GIRL WITH THE RED BALLOON, by Katherine Locke, Albert Whitman & Company, Sept. 1, 2017, Hardcover, $16.99 (young adult)
We all know balloons float. We use them to celebrate special occasions, track weather and even transport people to other locations. But what if balloons could do much more? What if they could save people from impending doom? What if they could even transport people through time? Those are the questions behind Katherine Locke’s Girl with the Red Balloon.
Girl with the Red Balloon follows 16-year-old Ellie Baum, who is on a school trip in Germany. When Ellie sees a red balloon bobbing along unattended, she realizes it makes for the perfect photo-op. When Ellie grabs the string, she gets way more than she bargained for. Instead of the perfect shot, she’s transported to 1988 East Berlin.
Alone and afraid, Ellie accepts the help of Kai, the first person she meets there. Luckily for Ellie, Kai knows how she got there — well sort of. Kai is part of an underground group that uses balloons and magic to help people escape over the Berlin Wall. So Kai understands the balloon, but not the time travel. Even the balloon makers aren’t sure how Ellie made the jump.
As Ellie works with Kai and his underground group, two things become clear: everyone wants to help get Ellie home and someone is using dark magic in attempt to change history. Ellie’s not willing to let the past be changed, even if that means sacrificing her future in the process.
Girl with the Red Balloon is an intense and, at times, very dark, book. What makes it work is compelling material — both real and imagined. Not only does Locke take readers to 1988 East Berlin, she also immerses them in 1940s Berlin and Poland. The source material for both these settings is rich and well researched. Then Locke adds in magical elements that create a new reality without obscuring the old.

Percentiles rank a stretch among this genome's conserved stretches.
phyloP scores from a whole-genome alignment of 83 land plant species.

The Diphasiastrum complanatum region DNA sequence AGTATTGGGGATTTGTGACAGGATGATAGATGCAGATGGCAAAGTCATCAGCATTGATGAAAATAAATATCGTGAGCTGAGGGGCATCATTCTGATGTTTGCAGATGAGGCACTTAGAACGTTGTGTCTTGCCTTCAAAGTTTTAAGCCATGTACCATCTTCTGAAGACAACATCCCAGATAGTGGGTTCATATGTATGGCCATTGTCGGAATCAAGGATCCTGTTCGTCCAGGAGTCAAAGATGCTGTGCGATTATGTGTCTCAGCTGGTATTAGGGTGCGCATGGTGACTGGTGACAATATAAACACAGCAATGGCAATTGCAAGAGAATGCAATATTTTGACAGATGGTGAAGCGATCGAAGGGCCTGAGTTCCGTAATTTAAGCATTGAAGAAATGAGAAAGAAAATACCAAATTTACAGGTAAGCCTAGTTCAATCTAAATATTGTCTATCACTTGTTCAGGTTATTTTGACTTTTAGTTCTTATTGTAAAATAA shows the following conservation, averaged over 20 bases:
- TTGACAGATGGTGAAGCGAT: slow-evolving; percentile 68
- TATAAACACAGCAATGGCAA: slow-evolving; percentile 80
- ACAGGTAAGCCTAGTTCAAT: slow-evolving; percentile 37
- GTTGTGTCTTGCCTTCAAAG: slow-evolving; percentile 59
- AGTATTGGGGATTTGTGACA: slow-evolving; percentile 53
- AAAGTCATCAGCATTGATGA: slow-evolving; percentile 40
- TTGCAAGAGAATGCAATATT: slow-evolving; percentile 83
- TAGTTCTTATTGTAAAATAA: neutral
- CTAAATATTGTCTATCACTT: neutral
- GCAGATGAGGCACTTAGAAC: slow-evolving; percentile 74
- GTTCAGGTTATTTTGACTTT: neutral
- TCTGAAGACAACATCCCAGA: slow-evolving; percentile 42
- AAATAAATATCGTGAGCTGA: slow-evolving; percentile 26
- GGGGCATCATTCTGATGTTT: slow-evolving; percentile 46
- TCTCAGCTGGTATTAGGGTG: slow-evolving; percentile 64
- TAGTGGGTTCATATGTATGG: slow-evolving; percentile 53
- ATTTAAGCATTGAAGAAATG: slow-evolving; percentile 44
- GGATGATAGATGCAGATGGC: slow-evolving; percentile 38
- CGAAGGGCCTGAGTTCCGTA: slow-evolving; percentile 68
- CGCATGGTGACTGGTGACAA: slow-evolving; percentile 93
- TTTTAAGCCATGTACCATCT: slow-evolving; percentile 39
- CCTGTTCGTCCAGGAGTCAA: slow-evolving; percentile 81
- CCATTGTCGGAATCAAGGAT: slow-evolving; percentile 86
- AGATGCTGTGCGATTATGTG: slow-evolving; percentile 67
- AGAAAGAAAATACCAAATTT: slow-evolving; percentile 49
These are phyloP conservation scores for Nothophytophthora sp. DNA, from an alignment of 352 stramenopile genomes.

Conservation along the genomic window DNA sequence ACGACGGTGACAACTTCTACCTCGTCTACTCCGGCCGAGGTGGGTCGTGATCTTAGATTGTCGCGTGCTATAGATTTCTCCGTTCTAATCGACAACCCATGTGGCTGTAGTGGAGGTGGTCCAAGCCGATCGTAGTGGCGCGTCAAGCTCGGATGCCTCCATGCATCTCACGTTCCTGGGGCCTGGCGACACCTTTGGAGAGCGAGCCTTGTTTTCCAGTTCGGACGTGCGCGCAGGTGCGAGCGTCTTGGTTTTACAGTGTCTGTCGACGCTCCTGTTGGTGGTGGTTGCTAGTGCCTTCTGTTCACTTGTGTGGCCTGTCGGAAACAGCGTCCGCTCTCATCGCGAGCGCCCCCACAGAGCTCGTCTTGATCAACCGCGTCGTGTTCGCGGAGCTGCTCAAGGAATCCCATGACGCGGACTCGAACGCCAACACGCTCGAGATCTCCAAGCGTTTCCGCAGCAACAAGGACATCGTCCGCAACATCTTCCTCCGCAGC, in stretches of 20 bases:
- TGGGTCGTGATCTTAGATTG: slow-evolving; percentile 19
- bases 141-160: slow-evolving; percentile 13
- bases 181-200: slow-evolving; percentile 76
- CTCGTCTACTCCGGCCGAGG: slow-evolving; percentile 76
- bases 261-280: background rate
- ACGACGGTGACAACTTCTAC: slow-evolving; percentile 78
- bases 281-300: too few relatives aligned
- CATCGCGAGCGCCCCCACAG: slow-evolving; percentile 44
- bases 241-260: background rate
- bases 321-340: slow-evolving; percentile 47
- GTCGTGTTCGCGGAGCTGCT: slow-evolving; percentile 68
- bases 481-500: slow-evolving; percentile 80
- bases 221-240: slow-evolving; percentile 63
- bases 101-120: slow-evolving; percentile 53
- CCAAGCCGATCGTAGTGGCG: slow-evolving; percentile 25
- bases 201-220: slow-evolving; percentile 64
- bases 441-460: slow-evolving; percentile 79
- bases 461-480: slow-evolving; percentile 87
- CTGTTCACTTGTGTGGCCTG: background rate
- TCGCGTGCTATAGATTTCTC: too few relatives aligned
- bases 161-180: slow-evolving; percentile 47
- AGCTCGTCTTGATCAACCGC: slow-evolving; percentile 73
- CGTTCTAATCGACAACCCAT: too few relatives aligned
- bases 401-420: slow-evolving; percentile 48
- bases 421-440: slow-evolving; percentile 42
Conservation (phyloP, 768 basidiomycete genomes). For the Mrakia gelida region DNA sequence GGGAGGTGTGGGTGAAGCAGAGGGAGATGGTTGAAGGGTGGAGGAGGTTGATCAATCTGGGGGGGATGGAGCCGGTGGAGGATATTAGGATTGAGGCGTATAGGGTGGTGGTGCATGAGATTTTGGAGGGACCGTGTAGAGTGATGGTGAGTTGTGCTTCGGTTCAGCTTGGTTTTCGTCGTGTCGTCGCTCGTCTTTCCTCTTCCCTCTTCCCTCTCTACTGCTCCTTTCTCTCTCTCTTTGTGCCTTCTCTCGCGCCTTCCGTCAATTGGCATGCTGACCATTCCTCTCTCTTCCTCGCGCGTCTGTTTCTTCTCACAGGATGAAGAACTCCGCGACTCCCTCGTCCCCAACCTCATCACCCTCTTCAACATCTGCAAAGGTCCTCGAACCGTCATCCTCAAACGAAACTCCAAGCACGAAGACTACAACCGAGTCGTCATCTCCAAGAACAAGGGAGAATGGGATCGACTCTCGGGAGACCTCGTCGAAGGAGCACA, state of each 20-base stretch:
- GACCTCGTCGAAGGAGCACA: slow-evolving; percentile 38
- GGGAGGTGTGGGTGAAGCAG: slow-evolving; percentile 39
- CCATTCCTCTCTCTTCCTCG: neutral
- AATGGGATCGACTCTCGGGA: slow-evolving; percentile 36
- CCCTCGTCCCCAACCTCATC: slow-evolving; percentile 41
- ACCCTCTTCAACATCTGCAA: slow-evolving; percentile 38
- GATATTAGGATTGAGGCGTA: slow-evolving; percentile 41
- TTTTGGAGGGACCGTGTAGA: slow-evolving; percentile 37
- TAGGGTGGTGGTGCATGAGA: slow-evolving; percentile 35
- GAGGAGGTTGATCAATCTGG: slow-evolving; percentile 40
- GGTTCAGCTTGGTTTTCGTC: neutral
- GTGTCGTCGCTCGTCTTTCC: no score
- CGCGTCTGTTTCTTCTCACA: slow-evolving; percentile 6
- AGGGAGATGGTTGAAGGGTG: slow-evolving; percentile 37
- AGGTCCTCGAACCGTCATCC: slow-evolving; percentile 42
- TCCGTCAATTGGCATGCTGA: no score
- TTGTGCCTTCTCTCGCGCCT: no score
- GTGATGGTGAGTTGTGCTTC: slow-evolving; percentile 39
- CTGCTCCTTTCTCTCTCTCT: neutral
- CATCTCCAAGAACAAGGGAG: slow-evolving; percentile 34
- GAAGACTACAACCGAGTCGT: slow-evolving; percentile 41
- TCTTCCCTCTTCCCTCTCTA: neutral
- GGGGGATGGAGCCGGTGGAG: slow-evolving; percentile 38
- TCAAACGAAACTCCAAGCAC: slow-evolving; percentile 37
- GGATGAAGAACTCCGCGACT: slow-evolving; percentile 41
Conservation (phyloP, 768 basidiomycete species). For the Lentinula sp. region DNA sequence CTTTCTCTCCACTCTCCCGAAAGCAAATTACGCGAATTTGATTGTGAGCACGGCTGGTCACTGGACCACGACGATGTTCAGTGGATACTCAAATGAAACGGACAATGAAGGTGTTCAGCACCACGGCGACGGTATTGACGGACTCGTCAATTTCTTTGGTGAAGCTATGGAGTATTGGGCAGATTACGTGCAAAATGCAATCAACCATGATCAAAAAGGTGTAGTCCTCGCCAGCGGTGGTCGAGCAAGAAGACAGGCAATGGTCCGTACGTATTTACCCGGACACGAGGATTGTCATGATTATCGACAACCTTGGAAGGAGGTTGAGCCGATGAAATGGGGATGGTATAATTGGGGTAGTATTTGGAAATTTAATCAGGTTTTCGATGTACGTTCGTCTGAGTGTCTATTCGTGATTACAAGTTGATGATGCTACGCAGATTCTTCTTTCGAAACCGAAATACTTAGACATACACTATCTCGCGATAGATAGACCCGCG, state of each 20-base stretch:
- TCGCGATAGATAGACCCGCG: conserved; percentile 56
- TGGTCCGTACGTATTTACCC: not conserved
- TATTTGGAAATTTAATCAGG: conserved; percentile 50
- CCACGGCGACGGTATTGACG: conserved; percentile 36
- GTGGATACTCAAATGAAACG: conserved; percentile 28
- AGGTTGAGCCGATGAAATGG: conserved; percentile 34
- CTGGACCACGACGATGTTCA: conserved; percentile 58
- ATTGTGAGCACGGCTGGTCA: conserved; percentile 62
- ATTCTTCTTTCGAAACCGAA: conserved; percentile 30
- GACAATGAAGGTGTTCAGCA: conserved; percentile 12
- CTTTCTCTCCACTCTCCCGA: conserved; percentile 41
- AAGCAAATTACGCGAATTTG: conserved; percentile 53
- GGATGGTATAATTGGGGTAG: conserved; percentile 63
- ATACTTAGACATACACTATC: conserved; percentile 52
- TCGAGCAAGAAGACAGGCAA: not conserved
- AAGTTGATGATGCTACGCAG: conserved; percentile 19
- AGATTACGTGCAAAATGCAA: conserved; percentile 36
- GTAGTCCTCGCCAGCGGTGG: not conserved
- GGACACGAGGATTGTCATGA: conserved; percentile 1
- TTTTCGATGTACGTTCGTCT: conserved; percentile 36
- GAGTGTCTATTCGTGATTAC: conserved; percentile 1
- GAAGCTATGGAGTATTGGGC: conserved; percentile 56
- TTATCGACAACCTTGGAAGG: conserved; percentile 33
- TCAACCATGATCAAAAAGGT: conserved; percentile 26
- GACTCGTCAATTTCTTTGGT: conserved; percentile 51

I found Locke’s choice of a red balloon, rather than black or white for example, to be another strong editorial element. The boldness of color echoes the boldness of the balloons’ travelers and handlers as they fight against regimes. The red stands out in stark contrast to the suffering of Jews in ghettos and concentration camps as well as the oppression suffered by those trapped on the east side of the Berlin Wall.
Girl with the Red Balloon does have a few pacing problems. Early on, I devoured it, but as I came to the second half, I found myself dragging. I still cared about the characters and wanted to know the outcome, but it wasn’t the page-turner I started out with. Luckily, things turned around for me a few chapters later, and I once again found myself racing toward the end.
Girl with the Red Balloon is the first book in a planned series. Locke is currently working on the second novel, which takes place 45 years before the first. The author has said it’s set in the same world with different characters. I’m interested to see where she goes with it. This sort of treatment certainly opens up a lot more possibilities in the future.
© 2017, Cracking the Cover. All rights reserved.